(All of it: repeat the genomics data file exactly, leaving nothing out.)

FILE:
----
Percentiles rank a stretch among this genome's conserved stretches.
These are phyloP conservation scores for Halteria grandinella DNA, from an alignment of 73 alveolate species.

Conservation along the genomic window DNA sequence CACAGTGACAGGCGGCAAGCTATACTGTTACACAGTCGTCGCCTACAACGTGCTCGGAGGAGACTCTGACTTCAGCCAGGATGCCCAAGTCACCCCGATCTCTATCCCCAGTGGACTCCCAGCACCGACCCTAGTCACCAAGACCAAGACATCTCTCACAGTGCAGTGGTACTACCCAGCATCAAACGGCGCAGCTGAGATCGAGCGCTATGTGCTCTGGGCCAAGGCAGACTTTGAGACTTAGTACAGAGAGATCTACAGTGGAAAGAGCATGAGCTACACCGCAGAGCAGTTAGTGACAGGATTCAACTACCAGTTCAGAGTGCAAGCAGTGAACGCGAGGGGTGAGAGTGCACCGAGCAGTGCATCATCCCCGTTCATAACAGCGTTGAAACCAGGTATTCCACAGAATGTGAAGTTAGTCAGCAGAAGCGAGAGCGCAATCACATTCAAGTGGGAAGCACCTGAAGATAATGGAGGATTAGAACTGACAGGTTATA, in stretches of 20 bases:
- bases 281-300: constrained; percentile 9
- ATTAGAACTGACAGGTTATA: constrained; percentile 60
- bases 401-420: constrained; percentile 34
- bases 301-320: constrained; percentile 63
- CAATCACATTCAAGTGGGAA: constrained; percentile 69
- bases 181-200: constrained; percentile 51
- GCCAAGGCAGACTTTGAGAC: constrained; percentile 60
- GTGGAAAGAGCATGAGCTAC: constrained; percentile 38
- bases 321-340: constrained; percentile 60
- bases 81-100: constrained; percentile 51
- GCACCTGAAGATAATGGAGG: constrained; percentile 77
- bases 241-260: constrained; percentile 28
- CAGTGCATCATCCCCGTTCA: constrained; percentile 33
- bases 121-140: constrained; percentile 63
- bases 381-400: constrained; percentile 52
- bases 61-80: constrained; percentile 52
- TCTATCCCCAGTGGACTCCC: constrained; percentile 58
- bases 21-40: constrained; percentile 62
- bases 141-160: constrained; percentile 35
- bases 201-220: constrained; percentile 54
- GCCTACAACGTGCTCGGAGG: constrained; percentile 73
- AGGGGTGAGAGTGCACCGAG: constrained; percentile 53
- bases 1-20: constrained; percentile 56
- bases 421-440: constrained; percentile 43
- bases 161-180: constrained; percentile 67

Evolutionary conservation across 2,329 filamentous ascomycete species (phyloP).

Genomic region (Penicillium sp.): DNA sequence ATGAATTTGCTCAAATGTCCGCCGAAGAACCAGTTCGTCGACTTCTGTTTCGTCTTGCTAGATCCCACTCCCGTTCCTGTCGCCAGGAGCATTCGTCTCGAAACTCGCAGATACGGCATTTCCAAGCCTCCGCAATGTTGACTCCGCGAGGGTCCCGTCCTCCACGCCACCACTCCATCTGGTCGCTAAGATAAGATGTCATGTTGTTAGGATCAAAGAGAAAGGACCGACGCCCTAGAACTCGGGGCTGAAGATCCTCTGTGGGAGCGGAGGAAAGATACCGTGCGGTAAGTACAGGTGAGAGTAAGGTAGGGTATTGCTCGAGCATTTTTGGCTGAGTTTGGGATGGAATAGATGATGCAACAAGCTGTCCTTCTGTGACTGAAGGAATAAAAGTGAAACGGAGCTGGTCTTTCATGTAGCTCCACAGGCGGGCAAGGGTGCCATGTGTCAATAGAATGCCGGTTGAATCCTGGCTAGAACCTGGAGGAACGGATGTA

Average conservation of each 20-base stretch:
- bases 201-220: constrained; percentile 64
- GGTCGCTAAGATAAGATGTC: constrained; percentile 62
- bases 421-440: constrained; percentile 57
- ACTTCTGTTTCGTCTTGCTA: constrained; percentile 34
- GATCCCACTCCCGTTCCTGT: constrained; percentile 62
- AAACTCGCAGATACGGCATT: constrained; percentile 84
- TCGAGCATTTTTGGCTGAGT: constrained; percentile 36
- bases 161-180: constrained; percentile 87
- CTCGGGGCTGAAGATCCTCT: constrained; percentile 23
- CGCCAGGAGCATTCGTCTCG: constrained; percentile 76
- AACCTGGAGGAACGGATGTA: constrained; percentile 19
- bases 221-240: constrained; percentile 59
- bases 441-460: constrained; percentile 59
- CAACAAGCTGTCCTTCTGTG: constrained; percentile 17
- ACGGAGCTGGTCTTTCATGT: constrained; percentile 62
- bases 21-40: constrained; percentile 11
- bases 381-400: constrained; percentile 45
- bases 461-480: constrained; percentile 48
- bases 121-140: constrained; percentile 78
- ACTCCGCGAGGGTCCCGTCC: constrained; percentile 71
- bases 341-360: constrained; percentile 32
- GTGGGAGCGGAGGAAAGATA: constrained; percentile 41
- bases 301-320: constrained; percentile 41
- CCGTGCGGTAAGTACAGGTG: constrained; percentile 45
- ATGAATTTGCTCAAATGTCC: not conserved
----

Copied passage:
Percentiles rank a stretch among this genome's conserved stretches.
These are phyloP conservation scores for Halteria grandinella DNA, from an alignment of 73 alveolate species.

Conservation along the genomic window DNA sequence CACAGTGACAGGCGGCAAGCTATACTGTTACACAGTCGTCGCCTACAACGTGCTCGGAGGAGACTCTGACTTCAGCCAGGATGCCCAAGTCACCCCGATCTCTATCCCCAGTGGACTCCCAGCACCGACCCTAGTCACCAAGACCAAGACATCTCTCACAGTGCAGTGGTACTACCCAGCATCAAACGGCGCAGCTGAGATCGAGCGCTATGTGCTCTGGGCCAAGGCAGACTTTGAGACTTAGTACAGAGAGATCTACAGTGGAAAGAGCATGAGCTACACCGCAGAGCAGTTAGTGACAGGATTCAACTACCAGTTCAGAGTGCAAGCAGTGAACGCGAGGGGTGAGAGTGCACCGAGCAGTGCATCATCCCCGTTCATAACAGCGTTGAAACCAGGTATTCCACAGAATGTGAAGTTAGTCAGCAGAAGCGAGAGCGCAATCACATTCAAGTGGGAAGCACCTGAAGATAATGGAGGATTAGAACTGACAGGTTATA, in stretches of 20 bases:
- bases 281-300: constrained; percentile 9
- ATTAGAACTGACAGGTTATA: constrained; percentile 60
- bases 401-420: constrained; percentile 34
- bases 301-320: constrained; percentile 63
- CAATCACATTCAAGTGGGAA: constrained; percentile 69
- bases 181-200: constrained; percentile 51
- GCCAAGGCAGACTTTGAGAC: constrained; percentile 60
- GTGGAAAGAGCATGAGCTAC: constrained; percentile 38
- bases 321-340: constrained; percentile 60
- bases 81-100: constrained; percentile 51
- GCACCTGAAGATAATGGAGG: constrained; percentile 77
- bases 241-260: constrained; percentile 28
- CAGTGCATCATCCCCGTTCA: constrained; percentile 33
- bases 121-140: constrained; percentile 63
- bases 381-400: constrained; percentile 52
- bases 61-80: constrained; percentile 52
- TCTATCCCCAGTGGACTCCC: constrained; percentile 58
- bases 21-40: constrained; percentile 62
- bases 141-160: constrained; percentile 35
- bases 201-220: constrained; percentile 54
- GCCTACAACGTGCTCGGAGG: constrained; percentile 73
- AGGGGTGAGAGTGCACCGAG: constrained; percentile 53
- bases 1-20: constrained; percentile 56
- bases 421-440: constrained; percentile 43
- bases 161-180: constrained; percentile 67

Evolutionary conservation across 2,329 filamentous ascomycete species (phyloP).

Genomic region (Penicillium sp.): DNA sequence ATGAATTTGCTCAAATGTCCGCCGAAGAACCAGTTCGTCGACTTCTGTTTCGTCTTGCTAGATCCCACTCCCGTTCCTGTCGCCAGGAGCATTCGTCTCGAAACTCGCAGATACGGCATTTCCAAGCCTCCGCAATGTTGACTCCGCGAGGGTCCCGTCCTCCACGCCACCACTCCATCTGGTCGCTAAGATAAGATGTCATGTTGTTAGGATCAAAGAGAAAGGACCGACGCCCTAGAACTCGGGGCTGAAGATCCTCTGTGGGAGCGGAGGAAAGATACCGTGCGGTAAGTACAGGTGAGAGTAAGGTAGGGTATTGCTCGAGCATTTTTGGCTGAGTTTGGGATGGAATAGATGATGCAACAAGCTGTCCTTCTGTGACTGAAGGAATAAAAGTGAAACGGAGCTGGTCTTTCATGTAGCTCCACAGGCGGGCAAGGGTGCCATGTGTCAATAGAATGCCGGTTGAATCCTGGCTAGAACCTGGAGGAACGGATGTA

Average conservation of each 20-base stretch:
- bases 201-220: constrained; percentile 64
- GGTCGCTAAGATAAGATGTC: constrained; percentile 62
- bases 421-440: constrained; percentile 57
- ACTTCTGTTTCGTCTTGCTA: constrained; percentile 34
- GATCCCACTCCCGTTCCTGT: constrained; percentile 62
- AAACTCGCAGATACGGCATT: constrained; percentile 84
- TCGAGCATTTTTGGCTGAGT: constrained; percentile 36
- bases 161-180: constrained; percentile 87
- CTCGGGGCTGAAGATCCTCT: constrained; percentile 23
- CGCCAGGAGCATTCGTCTCG: constrained; percentile 76
- AACCTGGAGGAACGGATGTA: constrained; percentile 19
- bases 221-240: constrained; percentile 59
- bases 441-460: constrained; percentile 59
- CAACAAGCTGTCCTTCTGTG: constrained; percentile 17
- ACGGAGCTGGTCTTTCATGT: constrained; percentile 62
- bases 21-40: constrained; percentile 11
- bases 381-400: constrained; percentile 45
- bases 461-480: constrained; percentile 48
- bases 121-140: constrained; percentile 78
- ACTCCGCGAGGGTCCCGTCC: constrained; percentile 71
- bases 341-360: constrained; percentile 32
- GTGGGAGCGGAGGAAAGATA: constrained; percentile 41
- bases 301-320: constrained; percentile 41
- CCGTGCGGTAAGTACAGGTG: constrained; percentile 45
- ATGAATTTGCTCAAATGTCC: not conserved